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Reptilase Time and Heparin

Debbie Moffitt from Honolulu posted a question on Pat LeTendre’s Medlab_L earlier this month:

A hematologist is asking for the reptilase time test to distinguish when prolonged partial thromboplastin time (PTT) and thrombin time (TT) results are due to heparin. When heparin is suspected, we use Hepzyme to try to correct the TT or PTT . We also review the patient’s clinical condition, medications, and if the specimen was drawn through a heparin line. We have never had a request for this test before.
My question is, does anyone have experience with reptilase, and what vendors do you use? Chances are we are not going to bring in this test, but I want to know if it is in wide use or not.

George responded: Stago offers a reptilase kit, and it is easy to perform, as the steps are identical to the thrombin time. The reptilase enzyme, a snake venom, is simply substituted for the thrombin. Because reptilase cleaves only fibrinopeptide A from fibrinogen, as opposed to thrombin, which cleaves fibrinopeptides A and B, it is not prolonged by heparin, so when the thrombin time is prolonged and the reptilase time is normal, you’ve confirmed heparin. The trouble is, there is no other current use for the reptilase time and thus no reason to expend the resources to set up the assay. Your approach, neutralizing with Hepzyme plus checking the chart, is the way most of us do it, and if that doesn’t offer enough proof, you can offer the chromogenic anti-Xa heparin assay, which is definitive.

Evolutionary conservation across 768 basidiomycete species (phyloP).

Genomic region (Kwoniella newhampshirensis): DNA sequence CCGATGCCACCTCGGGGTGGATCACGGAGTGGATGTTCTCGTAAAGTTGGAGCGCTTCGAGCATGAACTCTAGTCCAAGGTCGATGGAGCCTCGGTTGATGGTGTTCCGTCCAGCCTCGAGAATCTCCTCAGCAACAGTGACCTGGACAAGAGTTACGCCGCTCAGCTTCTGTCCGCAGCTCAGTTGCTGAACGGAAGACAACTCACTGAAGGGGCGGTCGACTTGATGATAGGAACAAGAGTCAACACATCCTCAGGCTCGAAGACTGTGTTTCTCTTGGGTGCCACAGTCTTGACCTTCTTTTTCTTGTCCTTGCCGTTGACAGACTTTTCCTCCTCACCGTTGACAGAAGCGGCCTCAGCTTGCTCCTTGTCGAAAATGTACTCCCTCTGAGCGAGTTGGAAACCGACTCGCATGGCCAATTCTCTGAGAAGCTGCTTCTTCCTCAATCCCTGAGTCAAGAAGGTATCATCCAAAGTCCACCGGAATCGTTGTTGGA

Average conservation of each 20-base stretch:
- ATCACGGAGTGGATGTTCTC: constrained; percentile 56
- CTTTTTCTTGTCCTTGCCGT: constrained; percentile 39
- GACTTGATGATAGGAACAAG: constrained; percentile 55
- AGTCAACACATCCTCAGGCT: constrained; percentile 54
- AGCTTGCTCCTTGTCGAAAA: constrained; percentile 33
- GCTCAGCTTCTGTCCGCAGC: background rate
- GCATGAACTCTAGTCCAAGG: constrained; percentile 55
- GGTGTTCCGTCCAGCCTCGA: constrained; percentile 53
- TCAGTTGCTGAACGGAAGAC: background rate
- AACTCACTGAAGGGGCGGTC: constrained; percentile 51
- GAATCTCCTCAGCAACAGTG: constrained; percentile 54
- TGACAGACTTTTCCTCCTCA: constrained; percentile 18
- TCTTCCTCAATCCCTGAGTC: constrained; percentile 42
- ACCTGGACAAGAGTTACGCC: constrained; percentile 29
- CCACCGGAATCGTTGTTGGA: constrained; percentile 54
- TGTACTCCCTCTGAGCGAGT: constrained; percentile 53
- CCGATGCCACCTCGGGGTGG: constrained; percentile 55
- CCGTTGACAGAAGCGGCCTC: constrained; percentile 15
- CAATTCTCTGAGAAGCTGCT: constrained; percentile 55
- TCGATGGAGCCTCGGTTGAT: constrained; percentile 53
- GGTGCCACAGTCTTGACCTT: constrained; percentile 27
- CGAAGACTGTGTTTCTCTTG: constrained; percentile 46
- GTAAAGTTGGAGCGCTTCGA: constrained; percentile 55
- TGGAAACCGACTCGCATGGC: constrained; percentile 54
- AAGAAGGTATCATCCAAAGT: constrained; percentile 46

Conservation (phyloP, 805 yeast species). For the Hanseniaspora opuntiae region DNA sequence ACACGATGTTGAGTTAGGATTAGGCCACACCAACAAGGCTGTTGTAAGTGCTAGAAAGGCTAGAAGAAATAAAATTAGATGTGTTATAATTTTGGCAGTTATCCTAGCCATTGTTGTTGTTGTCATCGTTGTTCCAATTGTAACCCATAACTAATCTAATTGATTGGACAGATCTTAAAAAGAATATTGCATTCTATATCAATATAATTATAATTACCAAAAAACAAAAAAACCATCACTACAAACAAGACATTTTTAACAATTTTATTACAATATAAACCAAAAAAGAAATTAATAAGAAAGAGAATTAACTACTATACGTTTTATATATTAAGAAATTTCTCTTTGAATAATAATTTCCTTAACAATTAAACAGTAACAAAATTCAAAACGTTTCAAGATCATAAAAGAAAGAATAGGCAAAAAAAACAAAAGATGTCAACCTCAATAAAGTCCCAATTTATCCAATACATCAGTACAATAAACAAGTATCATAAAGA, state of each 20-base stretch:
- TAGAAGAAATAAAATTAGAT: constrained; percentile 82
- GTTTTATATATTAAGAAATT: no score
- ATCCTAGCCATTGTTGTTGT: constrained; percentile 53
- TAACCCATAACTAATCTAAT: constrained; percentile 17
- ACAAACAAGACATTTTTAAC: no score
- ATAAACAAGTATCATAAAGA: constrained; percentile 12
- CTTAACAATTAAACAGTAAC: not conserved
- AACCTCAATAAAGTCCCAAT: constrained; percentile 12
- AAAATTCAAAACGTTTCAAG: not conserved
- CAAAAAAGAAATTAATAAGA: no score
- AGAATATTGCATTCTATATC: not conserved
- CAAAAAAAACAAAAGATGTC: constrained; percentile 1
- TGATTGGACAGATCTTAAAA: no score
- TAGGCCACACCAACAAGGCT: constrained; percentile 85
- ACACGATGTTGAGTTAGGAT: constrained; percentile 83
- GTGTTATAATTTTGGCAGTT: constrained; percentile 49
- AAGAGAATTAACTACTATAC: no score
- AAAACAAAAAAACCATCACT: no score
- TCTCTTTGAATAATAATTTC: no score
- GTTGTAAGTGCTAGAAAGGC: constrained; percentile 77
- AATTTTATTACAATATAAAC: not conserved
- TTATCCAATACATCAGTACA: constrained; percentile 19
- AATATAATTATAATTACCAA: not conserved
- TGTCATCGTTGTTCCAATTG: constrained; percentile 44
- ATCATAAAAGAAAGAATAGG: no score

Debbie received several similar responses. Here is her follow-up conclusion: We have used Hepzyme for years. We always keep it on hand although we don’t have to use it often. It has been useful when there is a
question of whether a sample contains heparin in cases of disputed contamination. Simply reconstitute  with 1 mL of patient plasma, then re-test the plasma. It neutralizes up to 2 units of heparin per vial. We use commercial heparin controls and test PTT pre and post neutralization.

Deborah Moffitt MT (ASCP)
Diagnostic Laboratory Services
Queens Medical Center
Honolulu, Hawaii

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